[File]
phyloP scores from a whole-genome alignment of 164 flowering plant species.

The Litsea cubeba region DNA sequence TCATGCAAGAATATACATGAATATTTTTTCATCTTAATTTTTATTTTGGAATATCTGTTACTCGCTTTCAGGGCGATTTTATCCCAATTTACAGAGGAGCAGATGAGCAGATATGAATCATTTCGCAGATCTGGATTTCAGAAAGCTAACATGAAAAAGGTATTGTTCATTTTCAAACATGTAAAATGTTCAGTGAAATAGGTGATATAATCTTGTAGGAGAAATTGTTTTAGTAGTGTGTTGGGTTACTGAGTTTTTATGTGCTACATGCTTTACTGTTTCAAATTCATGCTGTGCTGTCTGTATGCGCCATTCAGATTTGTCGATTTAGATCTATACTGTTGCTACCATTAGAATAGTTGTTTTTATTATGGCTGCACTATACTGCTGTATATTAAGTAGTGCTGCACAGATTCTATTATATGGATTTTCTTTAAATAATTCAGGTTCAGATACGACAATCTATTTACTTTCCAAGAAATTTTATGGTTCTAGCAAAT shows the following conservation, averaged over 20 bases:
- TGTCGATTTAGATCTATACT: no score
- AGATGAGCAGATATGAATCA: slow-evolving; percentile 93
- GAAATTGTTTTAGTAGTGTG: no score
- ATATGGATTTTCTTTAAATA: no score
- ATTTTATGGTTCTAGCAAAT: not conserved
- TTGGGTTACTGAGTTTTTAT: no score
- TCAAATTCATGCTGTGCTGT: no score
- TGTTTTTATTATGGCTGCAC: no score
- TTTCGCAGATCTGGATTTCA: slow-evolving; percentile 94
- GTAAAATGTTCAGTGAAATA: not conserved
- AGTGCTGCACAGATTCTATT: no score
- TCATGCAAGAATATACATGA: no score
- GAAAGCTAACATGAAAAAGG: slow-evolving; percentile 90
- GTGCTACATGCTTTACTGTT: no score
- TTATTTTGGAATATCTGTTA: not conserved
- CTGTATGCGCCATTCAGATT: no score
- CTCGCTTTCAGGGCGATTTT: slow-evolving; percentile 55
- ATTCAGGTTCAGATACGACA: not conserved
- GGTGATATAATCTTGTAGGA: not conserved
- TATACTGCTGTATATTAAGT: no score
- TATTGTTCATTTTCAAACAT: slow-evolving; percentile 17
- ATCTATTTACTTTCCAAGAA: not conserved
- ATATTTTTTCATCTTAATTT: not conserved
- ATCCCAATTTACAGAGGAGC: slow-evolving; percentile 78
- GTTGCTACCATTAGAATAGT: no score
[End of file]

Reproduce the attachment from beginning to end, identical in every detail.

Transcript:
phyloP scores from a whole-genome alignment of 164 flowering plant species.

The Litsea cubeba region DNA sequence TCATGCAAGAATATACATGAATATTTTTTCATCTTAATTTTTATTTTGGAATATCTGTTACTCGCTTTCAGGGCGATTTTATCCCAATTTACAGAGGAGCAGATGAGCAGATATGAATCATTTCGCAGATCTGGATTTCAGAAAGCTAACATGAAAAAGGTATTGTTCATTTTCAAACATGTAAAATGTTCAGTGAAATAGGTGATATAATCTTGTAGGAGAAATTGTTTTAGTAGTGTGTTGGGTTACTGAGTTTTTATGTGCTACATGCTTTACTGTTTCAAATTCATGCTGTGCTGTCTGTATGCGCCATTCAGATTTGTCGATTTAGATCTATACTGTTGCTACCATTAGAATAGTTGTTTTTATTATGGCTGCACTATACTGCTGTATATTAAGTAGTGCTGCACAGATTCTATTATATGGATTTTCTTTAAATAATTCAGGTTCAGATACGACAATCTATTTACTTTCCAAGAAATTTTATGGTTCTAGCAAAT shows the following conservation, averaged over 20 bases:
- TGTCGATTTAGATCTATACT: no score
- AGATGAGCAGATATGAATCA: slow-evolving; percentile 93
- GAAATTGTTTTAGTAGTGTG: no score
- ATATGGATTTTCTTTAAATA: no score
- ATTTTATGGTTCTAGCAAAT: not conserved
- TTGGGTTACTGAGTTTTTAT: no score
- TCAAATTCATGCTGTGCTGT: no score
- TGTTTTTATTATGGCTGCAC: no score
- TTTCGCAGATCTGGATTTCA: slow-evolving; percentile 94
- GTAAAATGTTCAGTGAAATA: not conserved
- AGTGCTGCACAGATTCTATT: no score
- TCATGCAAGAATATACATGA: no score
- GAAAGCTAACATGAAAAAGG: slow-evolving; percentile 90
- GTGCTACATGCTTTACTGTT: no score
- TTATTTTGGAATATCTGTTA: not conserved
- CTGTATGCGCCATTCAGATT: no score
- CTCGCTTTCAGGGCGATTTT: slow-evolving; percentile 55
- ATTCAGGTTCAGATACGACA: not conserved
- GGTGATATAATCTTGTAGGA: not conserved
- TATACTGCTGTATATTAAGT: no score
- TATTGTTCATTTTCAAACAT: slow-evolving; percentile 17
- ATCTATTTACTTTCCAAGAA: not conserved
- ATATTTTTTCATCTTAATTT: not conserved
- ATCCCAATTTACAGAGGAGC: slow-evolving; percentile 78
- GTTGCTACCATTAGAATAGT: no score